On our final day of fieldwork, the team headed west from Old Harbor to Three Saints Bay, which is one bay over from Barling Bay. Three Saints Bay is perhaps infamous in the history of Kodiak as the place where Grigorii Shelikhov built the first permanent Russian settlement in Alaska after orchestrating a brutal massacre of Sugpiaq/Alutiiq people at Refuge Rock (known in the Native language as Awa’uq) in 1784. Russian construction in Three Saints consisted of a main fort (or krepost) and a separate settlement or work camp for Sugpiaq/Alutiiq hostages taken after the massacre. The krepost served as the administrative center of Russia’s Alaskan ventures until it was damaged following earthquakes and the administrative center moved to St. Paul Harbor (modern day Kodiak city) in 1792. What remained was the Sugpiaq/Alutiiq work camp or artel, which continued to be used for at least a couple more decades. It was this site that our team was looking for during our survey of Three Saints Bay.
Since we did not know the exact location of the site, we had to investigate a large swath of the shoreline, watching for eroding artifacts and house pits or other anomalous depressions or ridges as we walked. The first evidence of human occupation we found were the remains of a cabin, which had collapsed and likely been burned no more than a decade before. It was really cool to see an archaeological site in the making with this cabin, as you could still easily discern the structure and numerous artifacts on the surface. I wonder what the cabin site would look like in another 50 years? 100 years?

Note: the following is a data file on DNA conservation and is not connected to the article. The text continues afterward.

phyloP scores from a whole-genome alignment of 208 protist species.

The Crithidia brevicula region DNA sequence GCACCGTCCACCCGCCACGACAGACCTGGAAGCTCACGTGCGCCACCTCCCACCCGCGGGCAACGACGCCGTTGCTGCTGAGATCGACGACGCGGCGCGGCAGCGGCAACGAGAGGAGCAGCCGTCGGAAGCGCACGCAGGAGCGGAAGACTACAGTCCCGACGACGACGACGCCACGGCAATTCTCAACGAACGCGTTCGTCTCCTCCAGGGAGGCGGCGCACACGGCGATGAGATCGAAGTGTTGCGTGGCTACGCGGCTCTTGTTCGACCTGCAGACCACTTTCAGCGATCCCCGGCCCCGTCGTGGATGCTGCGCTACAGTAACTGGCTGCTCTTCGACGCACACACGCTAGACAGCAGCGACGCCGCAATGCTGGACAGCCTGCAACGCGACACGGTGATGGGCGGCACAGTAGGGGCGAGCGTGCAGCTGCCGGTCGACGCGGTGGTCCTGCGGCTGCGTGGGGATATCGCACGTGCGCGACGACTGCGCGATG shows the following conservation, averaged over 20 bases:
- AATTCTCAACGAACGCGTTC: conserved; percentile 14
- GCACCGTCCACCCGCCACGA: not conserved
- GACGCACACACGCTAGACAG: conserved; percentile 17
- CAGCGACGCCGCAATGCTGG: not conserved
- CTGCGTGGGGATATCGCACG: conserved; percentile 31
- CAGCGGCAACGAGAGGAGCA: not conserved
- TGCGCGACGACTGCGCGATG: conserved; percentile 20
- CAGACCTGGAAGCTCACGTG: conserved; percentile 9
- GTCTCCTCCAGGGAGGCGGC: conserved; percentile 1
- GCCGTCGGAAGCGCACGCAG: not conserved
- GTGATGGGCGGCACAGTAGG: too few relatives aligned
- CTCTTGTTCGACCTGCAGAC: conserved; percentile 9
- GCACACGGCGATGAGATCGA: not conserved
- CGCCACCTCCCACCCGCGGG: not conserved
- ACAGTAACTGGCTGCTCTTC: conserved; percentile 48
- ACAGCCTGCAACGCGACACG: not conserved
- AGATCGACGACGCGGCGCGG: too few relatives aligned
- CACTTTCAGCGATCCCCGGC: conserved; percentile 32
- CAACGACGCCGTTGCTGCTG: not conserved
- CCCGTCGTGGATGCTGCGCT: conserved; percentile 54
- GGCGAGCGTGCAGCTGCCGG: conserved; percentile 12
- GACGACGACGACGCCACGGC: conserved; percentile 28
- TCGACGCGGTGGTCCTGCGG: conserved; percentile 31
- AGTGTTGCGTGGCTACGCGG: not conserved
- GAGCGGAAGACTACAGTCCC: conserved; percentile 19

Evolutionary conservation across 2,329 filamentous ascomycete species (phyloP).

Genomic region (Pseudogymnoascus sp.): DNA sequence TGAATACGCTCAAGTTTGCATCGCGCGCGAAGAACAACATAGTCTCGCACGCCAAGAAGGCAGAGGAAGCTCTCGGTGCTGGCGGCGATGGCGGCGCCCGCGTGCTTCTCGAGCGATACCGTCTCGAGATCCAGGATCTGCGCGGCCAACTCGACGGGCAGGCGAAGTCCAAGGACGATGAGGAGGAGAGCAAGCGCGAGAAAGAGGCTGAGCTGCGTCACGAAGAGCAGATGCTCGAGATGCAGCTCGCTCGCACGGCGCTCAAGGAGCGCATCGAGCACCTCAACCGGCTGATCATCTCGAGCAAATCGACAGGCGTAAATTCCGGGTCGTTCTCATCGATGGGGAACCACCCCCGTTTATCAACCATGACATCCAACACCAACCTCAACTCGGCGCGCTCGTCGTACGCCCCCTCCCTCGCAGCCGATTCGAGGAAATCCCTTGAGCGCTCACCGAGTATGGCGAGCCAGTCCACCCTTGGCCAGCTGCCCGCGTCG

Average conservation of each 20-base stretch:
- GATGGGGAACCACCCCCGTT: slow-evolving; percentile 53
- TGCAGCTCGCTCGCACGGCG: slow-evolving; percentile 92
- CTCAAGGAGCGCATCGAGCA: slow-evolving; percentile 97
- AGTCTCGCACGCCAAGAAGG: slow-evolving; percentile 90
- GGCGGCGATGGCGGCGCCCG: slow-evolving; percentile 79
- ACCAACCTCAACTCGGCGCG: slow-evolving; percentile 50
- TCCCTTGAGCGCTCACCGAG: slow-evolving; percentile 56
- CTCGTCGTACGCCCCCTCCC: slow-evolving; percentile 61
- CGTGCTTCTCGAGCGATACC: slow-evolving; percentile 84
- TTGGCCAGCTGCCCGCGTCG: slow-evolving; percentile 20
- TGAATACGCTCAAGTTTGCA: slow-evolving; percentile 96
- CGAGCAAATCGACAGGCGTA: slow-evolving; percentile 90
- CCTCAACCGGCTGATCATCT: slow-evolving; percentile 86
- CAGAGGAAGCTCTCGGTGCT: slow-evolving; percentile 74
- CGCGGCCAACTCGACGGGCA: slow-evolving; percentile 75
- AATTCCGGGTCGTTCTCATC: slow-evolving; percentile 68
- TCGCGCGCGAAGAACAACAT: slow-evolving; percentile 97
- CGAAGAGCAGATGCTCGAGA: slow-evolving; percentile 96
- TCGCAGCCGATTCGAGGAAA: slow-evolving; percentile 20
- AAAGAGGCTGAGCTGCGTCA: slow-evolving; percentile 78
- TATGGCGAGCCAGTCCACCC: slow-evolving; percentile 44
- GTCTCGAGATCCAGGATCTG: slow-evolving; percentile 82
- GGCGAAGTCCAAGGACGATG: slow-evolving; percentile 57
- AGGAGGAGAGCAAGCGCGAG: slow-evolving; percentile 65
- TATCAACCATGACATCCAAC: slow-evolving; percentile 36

From the cabin, we continued up the coast, crossing a wide stream into a forested area, where we found a few depressions that looked like small house pits. It would be anomalous for Sugpiaq/Alutiiq people to build houses in such a low, wet, forested area, so we surmised that these Sugpiaq/Alutiiq houses were not placed here by choice. (Later research at the Alutiiq Museum suggests that these houses were part of an American period settlement associated with a cannery.) Nevertheless, the site did not match the description of the one we were looking for, so we continued searching and, as we were heading back to the boat, found a large midden deposit eroding onto the beach. The midden contained preserved shell and bone, in addition to a couple slate artifacts. We had found the artel site!
Closer examination of the eroding midden face and the surface above it suggest that the site has been disturbed by both bear and human digging. We know that a team of University of Wisconsin archaeologists did some testing at the site in early 1960s, but there were more pits in the site than they reported digging. Despite the disturbance and lack of clear house pits, the midden is rich and extends for at least 30 meters along the shoreline – making this a potential site for future sampling or excavation. The site is part of an important story of the early (often violent and cruel) interactions between Sugpiat/Alutiit and Russian fur traders and is also the beginning of the community of Old Harbor, which was the name given to this artel site following the move of the administrative center to St. Paul Harbor.
The question remaining about the site is whether or not we would be able to make sense of any artifacts we may find here, given the disturbed nature of the site (similar to considerations that we need to make about the Lighthouse site). Hollis and Ben are currently thinking through the next steps for the project, including future excavations, as they assemble an official report on the 2018 survey.
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